. 2023 Jun 28;15(6):e41119.
doi: 10.7759/cureus.41119. eCollection 2023 Jun.
Pneumonia-Induced Thyroid Crisis With Thyrotoxicosis Exacerbation: De Novo Graves’ Disease Presentation on a Cornelia de Lange Syndrome (CdLS)
Free PMC article
Cornelia de Lange syndrome (CdLS) is a rare genetic disorder that affects multiple organ systems and is characterized by distinctive facial features, growth retardation, and developmental disabilities. The syndrome is caused by mutations in genes (NIPBL, RAD21, SMC3, HDAC8, and SMC1A) involved in the cohesin complex, which plays a critical role in chromosome segregation and gene expression regulation. Clinical findings typically include dysmorphic facial features (arched eyebrows, synophrys, long eyelashes, ptosis, long philtrum, thin upper lip, and posteriorly rotated ears), growth and mental retardation, upper limb defects (clinodactyly and limb deficiencies), gastrointestinal complications (gastroesophageal reflux, pyloric stenosis, diaphragmatic hernia, malrotation, and volvulus), and heart defects (ventricular and atrial septal defects). In addition, chronic respiratory tract infections including sinusitis and pneumonia have been frequently described in this population. The early recognition and diagnosis of CdLS through genetic testing are crucial to ensure appropriate medical management and early intervention therapies to improve the outcomes of affected individuals. The thyroid gland is not affected by this congenital disease, but complications can arrive in this organ by other disease-related organ malfunctions. Pneumonia-induced thyroiditis is a potentially life-threatening condition that can occur in patients with underlying thyroid disease who also develop pneumonia. The symptoms are due to the hypermetabolic state induced by excess thyroid hormones and include weight loss, heat intolerance, and palpitations. There are many different causes of thyrotoxicosis. It is important to determine the cause since treatment is based on the underlying etiology. The diagnosis of pneumonia-induced thyrotoxicosis can be challenging as symptoms may mimic other conditions and laboratory testing may not always provide a clear answer. The diagnosis is confirmed with low thyroid-stimulating hormone (TSH) and elevated free thyroxine (T4) and triiodothyronine (T3), erythrocyte sedimentation rate (ESR), and C-reactive protein. The management of the condition involves prompt recognition, supportive care, and the use of medications to lower thyroid hormone levels, such as beta-blockers, antithyroid drugs, steroids, and iodine. In severe cases, plasmapheresis or thyroidectomy may be necessary.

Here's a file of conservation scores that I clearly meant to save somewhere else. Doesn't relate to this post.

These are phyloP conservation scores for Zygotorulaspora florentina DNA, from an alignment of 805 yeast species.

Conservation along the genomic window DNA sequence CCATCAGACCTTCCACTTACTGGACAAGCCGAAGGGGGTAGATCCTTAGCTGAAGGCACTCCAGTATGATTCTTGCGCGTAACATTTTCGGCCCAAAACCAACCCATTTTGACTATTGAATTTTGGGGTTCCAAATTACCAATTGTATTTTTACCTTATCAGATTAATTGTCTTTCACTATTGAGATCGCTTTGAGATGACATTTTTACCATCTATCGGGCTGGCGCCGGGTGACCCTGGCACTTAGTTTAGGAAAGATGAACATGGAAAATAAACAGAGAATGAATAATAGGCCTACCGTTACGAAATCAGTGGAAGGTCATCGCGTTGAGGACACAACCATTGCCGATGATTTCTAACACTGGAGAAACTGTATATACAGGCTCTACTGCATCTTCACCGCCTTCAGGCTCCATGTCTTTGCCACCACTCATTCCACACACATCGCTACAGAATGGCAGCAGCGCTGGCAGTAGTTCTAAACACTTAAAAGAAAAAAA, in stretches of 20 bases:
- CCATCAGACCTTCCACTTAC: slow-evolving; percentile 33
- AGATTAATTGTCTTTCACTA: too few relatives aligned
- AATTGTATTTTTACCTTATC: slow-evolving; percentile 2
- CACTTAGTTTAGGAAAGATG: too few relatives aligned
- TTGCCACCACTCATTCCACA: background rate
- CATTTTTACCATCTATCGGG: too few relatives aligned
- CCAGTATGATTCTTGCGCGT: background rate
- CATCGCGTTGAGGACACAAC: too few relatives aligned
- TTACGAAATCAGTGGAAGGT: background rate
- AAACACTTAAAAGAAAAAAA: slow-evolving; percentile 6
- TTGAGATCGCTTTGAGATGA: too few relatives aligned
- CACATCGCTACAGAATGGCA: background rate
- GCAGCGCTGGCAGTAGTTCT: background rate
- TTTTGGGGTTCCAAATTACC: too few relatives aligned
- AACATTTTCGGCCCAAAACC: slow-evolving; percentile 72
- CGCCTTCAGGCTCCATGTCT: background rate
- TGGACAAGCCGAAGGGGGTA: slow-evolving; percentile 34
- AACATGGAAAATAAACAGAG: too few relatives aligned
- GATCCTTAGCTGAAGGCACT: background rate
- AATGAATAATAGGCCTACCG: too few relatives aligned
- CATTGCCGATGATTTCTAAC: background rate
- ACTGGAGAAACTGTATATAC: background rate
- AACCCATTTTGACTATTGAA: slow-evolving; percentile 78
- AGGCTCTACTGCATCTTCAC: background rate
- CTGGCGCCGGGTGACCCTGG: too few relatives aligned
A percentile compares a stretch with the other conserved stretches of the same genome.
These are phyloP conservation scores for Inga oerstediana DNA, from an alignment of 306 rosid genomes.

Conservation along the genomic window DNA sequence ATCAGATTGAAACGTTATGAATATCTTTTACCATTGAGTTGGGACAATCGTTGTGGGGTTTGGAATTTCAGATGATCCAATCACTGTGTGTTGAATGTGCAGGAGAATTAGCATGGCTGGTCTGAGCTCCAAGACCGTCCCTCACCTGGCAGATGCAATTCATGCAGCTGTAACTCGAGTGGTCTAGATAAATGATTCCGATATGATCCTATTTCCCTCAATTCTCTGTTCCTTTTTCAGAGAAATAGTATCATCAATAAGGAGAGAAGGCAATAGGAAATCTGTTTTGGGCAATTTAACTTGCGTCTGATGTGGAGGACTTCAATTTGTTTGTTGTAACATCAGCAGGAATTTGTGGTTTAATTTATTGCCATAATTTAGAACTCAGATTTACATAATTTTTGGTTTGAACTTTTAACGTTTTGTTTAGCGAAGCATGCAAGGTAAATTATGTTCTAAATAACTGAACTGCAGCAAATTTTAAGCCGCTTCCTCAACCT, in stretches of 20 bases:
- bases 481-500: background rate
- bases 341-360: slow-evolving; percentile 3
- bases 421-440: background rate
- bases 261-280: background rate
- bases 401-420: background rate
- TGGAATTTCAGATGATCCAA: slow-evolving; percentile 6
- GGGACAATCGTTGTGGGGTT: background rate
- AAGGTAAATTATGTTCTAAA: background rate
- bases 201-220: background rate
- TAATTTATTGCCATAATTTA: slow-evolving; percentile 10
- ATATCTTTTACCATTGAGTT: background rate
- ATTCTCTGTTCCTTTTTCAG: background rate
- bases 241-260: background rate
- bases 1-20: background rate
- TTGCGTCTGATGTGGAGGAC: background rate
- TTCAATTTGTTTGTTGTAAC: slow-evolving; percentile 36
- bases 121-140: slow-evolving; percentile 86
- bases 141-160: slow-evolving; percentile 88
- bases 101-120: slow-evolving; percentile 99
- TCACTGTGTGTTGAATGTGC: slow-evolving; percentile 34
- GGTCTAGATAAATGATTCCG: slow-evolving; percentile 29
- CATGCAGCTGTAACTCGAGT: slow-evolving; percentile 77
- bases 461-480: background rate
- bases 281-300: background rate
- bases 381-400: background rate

Keywords: congenital disease; cornelia de lange; endocrinology; genetics; infectious diseases; internal medicine; metabolism; pancytopenia; pneumonia; thyrotoxicosis.
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